‘Eighth Grade’ may have plenty laughs, but the film also gives an insight into anxieties for the selfie generation, writes Esther McCarthy
YOU can feel every teenage pimple and growing pain on screen in Eighth Grade, a very funny but also deeply moving look at life through the eyes of a thirteen-year-old girl.
Kayla (a terrific Elsie Fisher) is stumbling through a huge time of transition in her life. In her desire to fit in with her peers and not be known as ‘the quiet one’ at school, her social struggles feel real.
It’s a wise account of growing up but the power in writer/director Bo Burnham’s debut film is its universality. In the daily speed bumps we encounter in life, Elsie Fisher is all of us.
“That’s what I was sort of going after, at least initially,” he tells me. “I had just had a sort of anxiety crisis myself and felt like I needed to talk about it. It felt like the best way to talk about it was not through someone that was, on the surface, like me.
“I hope people that were 13 at other times can relate to it. I also hope that people who are 13 can see themselves in that. When I look at her I don’t see: ‘Oh I was also like that when I was 13’. I look and I go: ‘I feel like that now a lot of times’.
“It’s not just for 13 year olds, in just the same way that a movie about astronauts isn’t just for astronauts. Stories about young women tend to be pigeonholed as a genre and to me it’s like why can’t they represent the human condition in the way other characters are also able to do?”
Burnham, 28, has scored a triumph with his directorial debut, as he has in other career facets of his life. He was still just a teenager when he started his performance career with comic routines and songs on YouTube, and rapidly became a viral hit, notching up hundreds of millions of hits and landing deals with Comedy Central and Netflix.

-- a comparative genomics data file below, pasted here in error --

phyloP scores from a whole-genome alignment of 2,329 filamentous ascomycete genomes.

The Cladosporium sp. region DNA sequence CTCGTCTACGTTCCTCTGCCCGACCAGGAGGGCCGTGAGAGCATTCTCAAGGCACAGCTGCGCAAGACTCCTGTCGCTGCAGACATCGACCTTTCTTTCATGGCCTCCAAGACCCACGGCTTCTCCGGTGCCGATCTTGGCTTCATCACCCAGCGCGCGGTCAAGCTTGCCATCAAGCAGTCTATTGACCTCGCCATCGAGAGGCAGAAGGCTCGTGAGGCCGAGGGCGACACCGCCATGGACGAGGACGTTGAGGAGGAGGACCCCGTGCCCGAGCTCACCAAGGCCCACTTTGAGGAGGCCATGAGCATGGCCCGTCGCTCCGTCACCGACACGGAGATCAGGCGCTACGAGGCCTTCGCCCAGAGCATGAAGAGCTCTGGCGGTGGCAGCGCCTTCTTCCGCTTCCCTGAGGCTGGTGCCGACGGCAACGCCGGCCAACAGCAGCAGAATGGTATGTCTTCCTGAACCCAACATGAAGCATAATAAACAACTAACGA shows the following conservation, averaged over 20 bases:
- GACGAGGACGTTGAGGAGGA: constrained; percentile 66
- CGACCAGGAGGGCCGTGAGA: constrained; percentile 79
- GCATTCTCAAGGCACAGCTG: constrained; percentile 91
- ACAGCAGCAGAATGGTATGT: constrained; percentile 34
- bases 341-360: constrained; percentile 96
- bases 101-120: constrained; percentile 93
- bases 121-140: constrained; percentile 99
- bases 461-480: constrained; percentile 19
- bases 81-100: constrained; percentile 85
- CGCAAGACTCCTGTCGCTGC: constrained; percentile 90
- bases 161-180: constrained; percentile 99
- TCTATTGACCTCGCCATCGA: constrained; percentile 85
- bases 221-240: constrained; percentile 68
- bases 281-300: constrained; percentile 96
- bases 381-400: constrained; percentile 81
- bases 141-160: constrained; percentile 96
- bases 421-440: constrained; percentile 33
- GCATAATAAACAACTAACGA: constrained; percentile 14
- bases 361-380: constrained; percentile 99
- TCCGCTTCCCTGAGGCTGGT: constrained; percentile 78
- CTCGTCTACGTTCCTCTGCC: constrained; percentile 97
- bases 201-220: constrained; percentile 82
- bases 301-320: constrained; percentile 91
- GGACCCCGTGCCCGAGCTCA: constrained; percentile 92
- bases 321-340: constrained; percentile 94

A career in standup beckoned, but the young man was struggling more and more with anxiety on stage, to the point that he felt he had to walk away. Eighth Grade came about as a result of this time.
“I did stand up for a long time and panic on stage and basically quit standup because of my anxiety. Freak outs in front of 3000 people, having a panic attack on stage. No one knew but I did.
“And just feeling like I’ve got to deal with this thing and then realising that this sort of experience I was having was actually very common and not particular, it was just in extreme circumstances but that the actual experience of it is no different than a girl in a bathroom or a pool party.
“That was the impulse to explore this thing and explore it through a circumstance that was not mine which is not a male comedian touring around it at 25. I wasn’t anxious when I was at eighth grade. My anxiety blossomed much later in life. It was mostly always related to performance but a lot of anxiety is performance anxiety, I think, without being diagnosed as such. I think especially for kids now, social media has turned their life into a performance.”